Decide what innovation really means to your business
Culture is a way of life, and what makes a culture tick is the shared language and understanding of phenomenon. Building a culture of innovation requires every member of your organisation to speak the ‘same language,’ and have a common understanding of what innovation means to the business. This common understanding of innovation in turn reflects on every task carried out in your company. Organisations define innovation differently, and this definition is affected by the availability of resources as well as the goals the businesses set out to achieve hence, you cannot define innovation in your business the way your competitor did. You will never get the same result.

Make learning a habit
The first law of innovation is learning and acquiring new knowledge. It is knowledge that drives innovation. Creating an innovation culture entails being a ‘learning company.’ Open up the information system within your organisation, work on improving the level of interaction among employees on one hand, and with the outside world on the other. There is nothing like a lone genius, great innovations came about as a result of multiple interactions amongst people. Like Tom Kelly, CEO of the design firm IDEO pointed out, “Y our only real path to innovation is through people. You can’t really do it alone.” Learning as much as possible from both within and outside your business puts you in a better position to always innovate.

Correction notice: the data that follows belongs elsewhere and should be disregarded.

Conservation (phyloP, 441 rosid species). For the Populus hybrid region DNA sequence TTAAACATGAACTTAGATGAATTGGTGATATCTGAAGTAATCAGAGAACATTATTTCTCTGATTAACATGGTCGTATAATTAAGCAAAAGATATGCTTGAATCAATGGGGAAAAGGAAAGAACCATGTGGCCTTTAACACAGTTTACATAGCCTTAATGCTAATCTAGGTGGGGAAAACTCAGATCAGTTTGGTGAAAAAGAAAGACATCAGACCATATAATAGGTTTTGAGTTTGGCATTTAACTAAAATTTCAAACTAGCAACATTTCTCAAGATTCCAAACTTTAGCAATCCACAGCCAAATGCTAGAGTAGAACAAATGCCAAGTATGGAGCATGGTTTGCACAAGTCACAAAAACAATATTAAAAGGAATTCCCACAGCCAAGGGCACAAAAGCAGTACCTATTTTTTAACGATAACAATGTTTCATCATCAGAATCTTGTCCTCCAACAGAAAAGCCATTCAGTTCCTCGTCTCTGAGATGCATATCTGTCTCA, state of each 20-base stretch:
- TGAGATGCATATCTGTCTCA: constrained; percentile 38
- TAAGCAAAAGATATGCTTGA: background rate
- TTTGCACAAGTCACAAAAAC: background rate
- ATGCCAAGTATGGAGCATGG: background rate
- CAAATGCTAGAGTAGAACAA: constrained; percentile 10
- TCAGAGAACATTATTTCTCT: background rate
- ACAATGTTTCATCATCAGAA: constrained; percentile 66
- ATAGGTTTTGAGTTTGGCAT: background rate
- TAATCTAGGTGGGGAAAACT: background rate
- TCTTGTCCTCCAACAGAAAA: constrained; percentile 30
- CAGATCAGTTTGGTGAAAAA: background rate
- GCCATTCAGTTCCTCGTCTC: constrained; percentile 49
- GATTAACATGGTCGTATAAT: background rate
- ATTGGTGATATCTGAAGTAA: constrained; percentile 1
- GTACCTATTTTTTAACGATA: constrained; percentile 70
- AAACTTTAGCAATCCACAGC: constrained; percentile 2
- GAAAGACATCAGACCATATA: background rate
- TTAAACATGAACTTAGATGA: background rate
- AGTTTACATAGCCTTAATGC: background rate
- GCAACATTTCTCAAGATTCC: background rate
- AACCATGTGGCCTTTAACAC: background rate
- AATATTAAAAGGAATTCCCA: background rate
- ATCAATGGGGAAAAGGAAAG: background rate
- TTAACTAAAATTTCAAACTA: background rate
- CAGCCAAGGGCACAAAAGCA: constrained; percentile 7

Change your perception of risk
Nothing fuels innovation like a free atmosphere to exercise your mind. Many organisations are slow to innovate even with smart employees because there is no room for failure. Developing a culture of innovation in your company requires creating an atmosphere where people are not afraid to fail. While it is good to be cautious in taking certain business decisions, care needs to be taken to avoid shutting out ideas that may yield innovative products. According to NHS Institute for Innovation and Improvement, UK, “Make it routine and acceptable to talk about ideas that were tried but ‘failed’. Work from the mindset that the only ‘failure’ is the failure to learn, and that not sharing and learning from things that don’t go as planned is waste and lost productivity” When innovating, don’t think of success or failure of an attempt, rather talk about the lessons learned.

Finally, while moving from a culture of renovation to innovation is challenging, entrepreneurs must see to it that they nurture an environment that will introduce new ideas and new ways of thinking by modelling their business strategy around innovation, and developing a system that challenges the norm.